Waiting Period for Mortgage Debt Discharged through Bankruptcy
The Selling Guide has been updated to indicate that if a mortgage debt has been discharged through bankruptcy, even if a foreclosure action is subsequently completed to reclaim the property in satisfaction of the debt, the borrower is held to the bankruptcy waiting periods and not the foreclosure waiting period. Lenders must obtain documentation to verify that the mortgage debt in question was in fact discharged as part of the bankruptcy.
Waiting Period after a Preforeclosure Sale or Deed-in-Lieu of Foreclosure
The current requirements that apply to waiting periods following a preforeclosure sale (short sale) or deed-in-lieu of foreclosure provide for different waiting periods of 2 years or 4 years and set out different maximum loan-to-value ratios (LTV) for those timeframes. These requirements are being updated to remove the LTV restrictions tied to different waiting periods, and establish a standard 4 year waiting period, with a 2 year waiting period permitted if a borrower has extenuating circumstances.

So, if you have been waiting for a short sale and already have submitted your pre-approval before the Aug change, you should probably have that updated. Many people are now losing their loans due to this current change.

Paul Antonelli
Broker / Owner 
Orlando, FL
www.ThatShortSaleGuy.com                         www.PaulAntonelli.com

Sunday, October 5, 2014

Prepare your properties for fall and winter

The seasons are finally changing and temperatures dropping, say good bye to those dog days of summer. It’s important to remember that your Central Florida home needs some extra attention. Doing seasonal and monthly maintenance will help your home be prepared for the cooler months and save you major costs in the future.

Here are some maintenance items for your home this fall:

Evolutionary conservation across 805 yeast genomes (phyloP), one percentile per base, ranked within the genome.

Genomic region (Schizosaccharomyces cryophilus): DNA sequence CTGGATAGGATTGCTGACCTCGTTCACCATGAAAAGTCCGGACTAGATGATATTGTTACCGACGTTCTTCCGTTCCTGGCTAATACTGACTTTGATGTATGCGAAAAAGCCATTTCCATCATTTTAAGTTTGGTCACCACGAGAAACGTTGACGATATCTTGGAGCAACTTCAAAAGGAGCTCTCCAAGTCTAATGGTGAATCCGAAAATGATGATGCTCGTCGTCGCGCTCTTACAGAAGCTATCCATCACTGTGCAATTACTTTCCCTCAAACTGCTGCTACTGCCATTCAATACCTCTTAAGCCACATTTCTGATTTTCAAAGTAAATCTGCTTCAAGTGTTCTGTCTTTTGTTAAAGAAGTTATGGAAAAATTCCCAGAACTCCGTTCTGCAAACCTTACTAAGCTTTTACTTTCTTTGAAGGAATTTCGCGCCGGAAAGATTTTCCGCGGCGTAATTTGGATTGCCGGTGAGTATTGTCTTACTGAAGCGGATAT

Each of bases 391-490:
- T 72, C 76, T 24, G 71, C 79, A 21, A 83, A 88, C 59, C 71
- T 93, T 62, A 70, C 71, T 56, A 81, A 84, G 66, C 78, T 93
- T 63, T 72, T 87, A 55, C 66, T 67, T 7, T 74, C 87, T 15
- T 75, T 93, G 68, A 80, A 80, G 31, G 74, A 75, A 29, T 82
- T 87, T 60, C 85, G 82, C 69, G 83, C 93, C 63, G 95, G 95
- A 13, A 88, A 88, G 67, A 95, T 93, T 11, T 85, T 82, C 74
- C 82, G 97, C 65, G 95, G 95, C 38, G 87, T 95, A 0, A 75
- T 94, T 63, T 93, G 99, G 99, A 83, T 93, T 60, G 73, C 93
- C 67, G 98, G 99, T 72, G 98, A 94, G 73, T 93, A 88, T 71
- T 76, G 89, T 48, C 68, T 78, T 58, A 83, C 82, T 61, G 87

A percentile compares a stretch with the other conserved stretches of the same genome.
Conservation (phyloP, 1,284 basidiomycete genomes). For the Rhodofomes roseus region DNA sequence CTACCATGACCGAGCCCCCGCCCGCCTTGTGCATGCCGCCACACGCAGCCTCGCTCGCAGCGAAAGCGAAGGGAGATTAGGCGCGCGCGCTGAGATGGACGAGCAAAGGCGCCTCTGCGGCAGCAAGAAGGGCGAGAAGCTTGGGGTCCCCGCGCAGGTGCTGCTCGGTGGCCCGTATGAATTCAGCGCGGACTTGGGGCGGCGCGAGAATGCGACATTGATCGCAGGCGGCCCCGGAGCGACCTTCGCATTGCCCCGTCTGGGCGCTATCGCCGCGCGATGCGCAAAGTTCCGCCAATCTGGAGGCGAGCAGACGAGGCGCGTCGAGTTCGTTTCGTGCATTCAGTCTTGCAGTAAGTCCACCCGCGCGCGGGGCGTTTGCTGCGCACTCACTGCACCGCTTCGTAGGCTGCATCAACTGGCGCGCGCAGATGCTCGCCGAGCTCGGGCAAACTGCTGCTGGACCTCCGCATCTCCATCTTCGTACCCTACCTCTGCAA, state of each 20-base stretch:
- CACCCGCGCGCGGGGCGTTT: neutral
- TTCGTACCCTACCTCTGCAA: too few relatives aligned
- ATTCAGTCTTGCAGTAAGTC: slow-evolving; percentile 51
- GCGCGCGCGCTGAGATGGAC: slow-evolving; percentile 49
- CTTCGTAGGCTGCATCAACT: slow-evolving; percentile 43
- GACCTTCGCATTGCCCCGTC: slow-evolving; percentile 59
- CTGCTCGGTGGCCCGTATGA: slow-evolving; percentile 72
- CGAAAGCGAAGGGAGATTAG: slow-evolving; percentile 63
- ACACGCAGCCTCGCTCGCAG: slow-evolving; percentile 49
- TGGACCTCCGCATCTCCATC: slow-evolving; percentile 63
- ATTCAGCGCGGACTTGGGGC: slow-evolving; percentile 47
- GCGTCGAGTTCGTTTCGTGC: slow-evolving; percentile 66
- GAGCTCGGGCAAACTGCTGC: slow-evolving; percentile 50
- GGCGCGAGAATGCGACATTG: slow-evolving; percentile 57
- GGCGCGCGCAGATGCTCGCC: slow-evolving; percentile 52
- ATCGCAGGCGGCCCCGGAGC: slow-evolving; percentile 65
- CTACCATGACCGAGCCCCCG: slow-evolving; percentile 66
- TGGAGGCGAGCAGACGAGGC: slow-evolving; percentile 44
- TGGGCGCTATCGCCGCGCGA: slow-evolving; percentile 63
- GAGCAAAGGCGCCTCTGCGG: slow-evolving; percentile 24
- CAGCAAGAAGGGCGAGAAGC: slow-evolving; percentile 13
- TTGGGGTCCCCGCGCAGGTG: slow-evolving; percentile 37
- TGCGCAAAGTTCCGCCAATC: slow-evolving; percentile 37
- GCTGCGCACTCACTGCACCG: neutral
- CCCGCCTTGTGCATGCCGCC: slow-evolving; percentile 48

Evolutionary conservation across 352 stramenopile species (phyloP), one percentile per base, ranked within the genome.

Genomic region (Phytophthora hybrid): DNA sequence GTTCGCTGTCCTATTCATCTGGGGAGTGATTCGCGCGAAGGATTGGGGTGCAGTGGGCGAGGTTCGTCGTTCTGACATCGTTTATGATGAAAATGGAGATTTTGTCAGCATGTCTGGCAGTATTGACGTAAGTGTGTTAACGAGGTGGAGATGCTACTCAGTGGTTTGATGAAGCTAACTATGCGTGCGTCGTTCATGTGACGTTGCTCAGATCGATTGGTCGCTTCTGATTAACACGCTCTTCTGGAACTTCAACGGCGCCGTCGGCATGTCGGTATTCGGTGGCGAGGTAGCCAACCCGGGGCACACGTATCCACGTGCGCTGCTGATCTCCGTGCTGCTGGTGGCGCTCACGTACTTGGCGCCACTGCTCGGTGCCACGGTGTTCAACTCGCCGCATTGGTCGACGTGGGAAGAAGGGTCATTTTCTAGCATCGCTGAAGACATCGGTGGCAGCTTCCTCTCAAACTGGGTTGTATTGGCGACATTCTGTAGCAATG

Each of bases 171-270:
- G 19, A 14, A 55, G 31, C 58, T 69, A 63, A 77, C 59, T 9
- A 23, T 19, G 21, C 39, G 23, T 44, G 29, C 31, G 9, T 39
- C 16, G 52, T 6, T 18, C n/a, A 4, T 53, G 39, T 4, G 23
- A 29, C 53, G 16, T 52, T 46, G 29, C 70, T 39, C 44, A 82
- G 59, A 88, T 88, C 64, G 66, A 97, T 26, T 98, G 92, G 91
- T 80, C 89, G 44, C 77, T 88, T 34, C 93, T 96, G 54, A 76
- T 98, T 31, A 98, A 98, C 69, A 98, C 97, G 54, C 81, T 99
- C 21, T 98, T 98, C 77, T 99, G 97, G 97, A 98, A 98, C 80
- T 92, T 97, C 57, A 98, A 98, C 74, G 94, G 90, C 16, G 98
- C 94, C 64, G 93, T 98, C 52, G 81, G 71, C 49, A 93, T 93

·  Check around your windows for air drafts. An easy way to do this is to hold a lighter or candle by the window frame (watch out for the curtains and drapes) and seams and see if the flame moves with the breeze.  Also check the caulk on the exterior frame, which can dry out in the summer – If there are gaps and cracks, it is time to re-caulk.  Here are some caulking tips from the DIY Network.

·  Doors – you can check for drafts the same way, and adjust or replace the door sweep if there are leaks at the bottom of the door.  Inspect the exterior caulking of doors, as well.  
·  Inspect window and lanai screening and repair/replace if necessary.

·  Oil moving parts on your garage door

·  Check for cracks on the cement finish of your exterior walls and seal with a flexible masonry (elastometric) caulk.  Once dried, the caulk can be painted. 

·  Visually inspect your roof from the ground for broken shingles, and check inside the attic for signs of leaks.  On the roof, check your ridge vents – they can come loose in high winds.  Check soffits (around your eaves) to make sure they are clear of debris, and if you have gutters, clear them of debris.

·  Our Florida weather can often be rainy in the summer, so if you have mildew on your soffits, porches or walkways, pressure wash or hire someone to do so.
In addition to those seasonal maintenance tips, here is a list of maintenance that should be performed every month:

·  Check air filters and clean or replace as necessary. Also, vacuum air supply and air return registers to remove dust and lint.

·  Clean garbage disposal blades by grinding ice cubes. You can also freshen the garbage disposal with baking soda and by grinding up citrus fruit rinds.

·  Check for cracks or separations in caulking around sinks, bathtubs, toilets, faucets, countertops and back splashes.  Re-caulk as necessary.

·  Clean or replace the dirty filter in your range hood fan.

·  With the holiday’s right around the corner, the chances of a home fire increase, so make sure to check that your fire extinguishers are fully charged and your smoke detectors are working.

Performing regular home maintenance ensures that your investment will remain beautiful for years to come.

Saturday, September 13, 2014

The Housing Recovery Is Decelerating

Six years into the so-called "housing recovery," consumer sentiment toward homeownership has never been worse.